Earlier this week I received all the feedback that people offered on my session at SQLBits 7 in York – “SSIS Dataflow Performance Tuning” (the video is available online if you wish to see it). As you may have gathered from previous posts on this blog and my less-SQLy-focused Wordpress blog I am a big fan of collecting and tracking both personal and public data and session feedback lends itself very well to tracking because it is quantitative rather than qualitative; by that I mean attendees are invited to provide marks out of ten rather than (or, in the case of SQLBits, as well as) written comments.
The SQLBits feedback is also useful because they use a consistent format – the same questions are asked each time – this means it is particularly easy to to track whether the scores that people give are trending up or down. I suspect that somewhere the SQLBits organisers have a big Analysis Services cube (ok, perhaps its an Excel pivot table) that allows them to analyse these scores per conference, speaker, track etc.… and there’s no reason that we as session speakers cannot do the same thing. To that end I have started to store my feedback in an Excel spreadsheet of my own which in the interests of transparency is available for public viewing (only a web browser required) on SkyDrive at http://cid-550f681dad532637.office.live.com/view.aspx/Public/Misc/Personal%20SQLBits%20Session%20Feedback.xlsx. I have used a pivot table to aggregate all that feedback and here is a screenshot:
I am hereby making a public plea to the SQLBits organisers (on the off-chance that they are reading) to please continue to keep the feedback format consistent in the future and I encourage them to publish all of the feedback in an anonymised form.
I would also encourage anyone doing conference speaking to track their conference feedback in the same way that I am doing so that you get an insight into whether or not you are improving over time. It is not difficult to setup and maintaining it as you do more sessions takes very little effort.
Storing feedback data like this leads me to wider thoughts about well-known conventions and data format standardisation. Let’s imagine a utopia where there were a standard set of questions for capturing session feedback that were leveraged at every conference regardless of subject matter, location or culture; that would give rise to immense cross-conference and cross-discipline analysis – the data analyst in me goes giddy at the thought.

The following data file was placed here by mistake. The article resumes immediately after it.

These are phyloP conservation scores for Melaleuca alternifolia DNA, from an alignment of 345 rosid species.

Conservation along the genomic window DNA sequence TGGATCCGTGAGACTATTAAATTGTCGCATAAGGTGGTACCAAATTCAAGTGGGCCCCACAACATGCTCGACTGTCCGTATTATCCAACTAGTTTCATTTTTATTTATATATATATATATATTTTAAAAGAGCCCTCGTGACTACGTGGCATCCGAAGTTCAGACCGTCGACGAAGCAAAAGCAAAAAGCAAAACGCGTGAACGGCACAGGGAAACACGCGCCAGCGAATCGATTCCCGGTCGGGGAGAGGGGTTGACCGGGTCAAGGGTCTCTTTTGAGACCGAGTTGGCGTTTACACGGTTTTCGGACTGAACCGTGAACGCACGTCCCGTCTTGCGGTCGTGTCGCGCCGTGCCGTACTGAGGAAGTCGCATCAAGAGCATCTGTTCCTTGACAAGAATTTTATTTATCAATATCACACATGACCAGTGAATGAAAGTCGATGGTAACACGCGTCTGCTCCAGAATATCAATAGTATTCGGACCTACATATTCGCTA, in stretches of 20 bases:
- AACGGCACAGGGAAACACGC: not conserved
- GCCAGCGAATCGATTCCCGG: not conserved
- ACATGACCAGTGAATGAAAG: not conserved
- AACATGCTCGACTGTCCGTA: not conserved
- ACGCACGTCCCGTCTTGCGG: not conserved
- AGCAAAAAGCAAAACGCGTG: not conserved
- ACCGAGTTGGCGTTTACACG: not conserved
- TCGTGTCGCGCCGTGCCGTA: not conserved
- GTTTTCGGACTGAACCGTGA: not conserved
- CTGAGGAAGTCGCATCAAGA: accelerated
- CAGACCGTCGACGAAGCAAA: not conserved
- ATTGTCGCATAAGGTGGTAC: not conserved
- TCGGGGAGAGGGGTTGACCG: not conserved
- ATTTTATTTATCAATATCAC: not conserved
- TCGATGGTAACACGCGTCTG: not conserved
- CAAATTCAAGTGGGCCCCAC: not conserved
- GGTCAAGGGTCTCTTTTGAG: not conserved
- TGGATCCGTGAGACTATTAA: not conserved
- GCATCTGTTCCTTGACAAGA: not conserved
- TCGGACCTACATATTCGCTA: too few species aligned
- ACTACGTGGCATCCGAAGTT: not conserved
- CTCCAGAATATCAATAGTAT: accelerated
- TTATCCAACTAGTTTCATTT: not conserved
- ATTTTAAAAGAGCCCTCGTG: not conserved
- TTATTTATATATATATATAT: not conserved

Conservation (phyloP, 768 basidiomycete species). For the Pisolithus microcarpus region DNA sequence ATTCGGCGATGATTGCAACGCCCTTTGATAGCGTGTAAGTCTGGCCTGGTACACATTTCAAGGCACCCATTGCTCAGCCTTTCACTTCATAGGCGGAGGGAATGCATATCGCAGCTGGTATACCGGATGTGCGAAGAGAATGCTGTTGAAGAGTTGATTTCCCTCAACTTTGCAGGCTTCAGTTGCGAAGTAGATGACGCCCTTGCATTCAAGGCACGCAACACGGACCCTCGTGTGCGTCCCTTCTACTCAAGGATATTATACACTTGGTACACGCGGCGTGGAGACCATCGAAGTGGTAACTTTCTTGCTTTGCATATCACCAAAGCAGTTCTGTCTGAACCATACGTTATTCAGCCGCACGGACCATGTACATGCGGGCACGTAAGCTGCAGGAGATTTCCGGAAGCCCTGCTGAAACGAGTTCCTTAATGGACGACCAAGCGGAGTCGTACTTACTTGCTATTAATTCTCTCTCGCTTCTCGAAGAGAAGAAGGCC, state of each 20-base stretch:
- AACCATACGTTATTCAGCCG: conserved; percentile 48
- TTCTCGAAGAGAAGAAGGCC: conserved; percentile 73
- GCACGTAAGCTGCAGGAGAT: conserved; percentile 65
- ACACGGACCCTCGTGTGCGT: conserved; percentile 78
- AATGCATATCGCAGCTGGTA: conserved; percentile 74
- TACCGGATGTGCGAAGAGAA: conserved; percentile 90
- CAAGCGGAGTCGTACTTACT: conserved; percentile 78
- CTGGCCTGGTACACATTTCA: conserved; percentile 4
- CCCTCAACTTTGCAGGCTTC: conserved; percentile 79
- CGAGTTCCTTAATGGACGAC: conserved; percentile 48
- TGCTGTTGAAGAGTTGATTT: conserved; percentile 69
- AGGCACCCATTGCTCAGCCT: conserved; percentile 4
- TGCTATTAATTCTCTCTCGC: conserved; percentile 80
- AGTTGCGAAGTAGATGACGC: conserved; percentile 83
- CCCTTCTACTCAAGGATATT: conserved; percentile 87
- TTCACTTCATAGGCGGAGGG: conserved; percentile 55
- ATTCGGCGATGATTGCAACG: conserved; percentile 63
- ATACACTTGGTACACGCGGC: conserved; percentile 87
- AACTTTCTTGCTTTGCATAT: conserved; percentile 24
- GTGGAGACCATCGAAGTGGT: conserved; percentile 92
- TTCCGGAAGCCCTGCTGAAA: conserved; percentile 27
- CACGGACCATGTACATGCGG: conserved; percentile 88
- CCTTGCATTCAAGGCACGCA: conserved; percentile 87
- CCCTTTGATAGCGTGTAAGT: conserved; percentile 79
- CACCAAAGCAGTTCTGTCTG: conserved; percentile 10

It is scenarios like this that drive my interest both in data formats such as iCalendar, microformats and RDF, and in emerging movements such as the semantic web and linked data, all things which I have written about in the past. I don’t know whether we will ever reach the stage where every piece of data has structured, descriptive and agreed metadata associated with it but I live in hope.
Putting this data in the public domain is already paying rich dividends for me. Jen Stirrup (twitter), a whizz at data visualisation (data viz wiz????) here in London, has kindly done some further analysis on my feedback scores by downloading my spreadsheet and analysing it using a software package called Tableau. Here is the heatmap that Jen produced for me:
I’m not trying to boast about my scores here, truly I’m not (but thank you to all those that were generous with their scoring – I am rather humbled), what I want to try and show is the power of data visualisation. In this one image Jen has managed to convey much more information than I did by merely providing averages; I can see the range of all the votes, how many votes there were, outliers and highest/lowest votes. Most of all I can see why my averages are changing, be they up or down. I now find myself asking questions and making observations like:
- Ok, my scores improved in for “SSIS Dataflow performance Tuning” over “SSIS Nuggets Live”, but clearly more people scored “SSIS Nuggets Live” so which is more valuable?
- Clearly my averages for “SSIS Nuggets Live” are negatively affected by some very low scores. That’s something that could be investigated further.
- Which areas have more scope for improvement?
- In both sessions highest marks were attained for “Speaker’s knowledge of the subject area”. This was not something I particularly noticed when looking at the raw averages. Visualisation makes it stand out so much more.
This is all really valuable information and will become more so as I hopefully do more presentations in the future. Thank you for doing this for me Jen, I am incredibly grateful for your work on my behalf.
If you would like to read more about the academic theory behind heatmaps like this be sure to check Jen’s recent post SQLBits Feedback Post-Mortem where she dissects her own SQLBits feedback in intimate detail, really interesting stuff that gives a flavour of Jen’s past and future presentation material.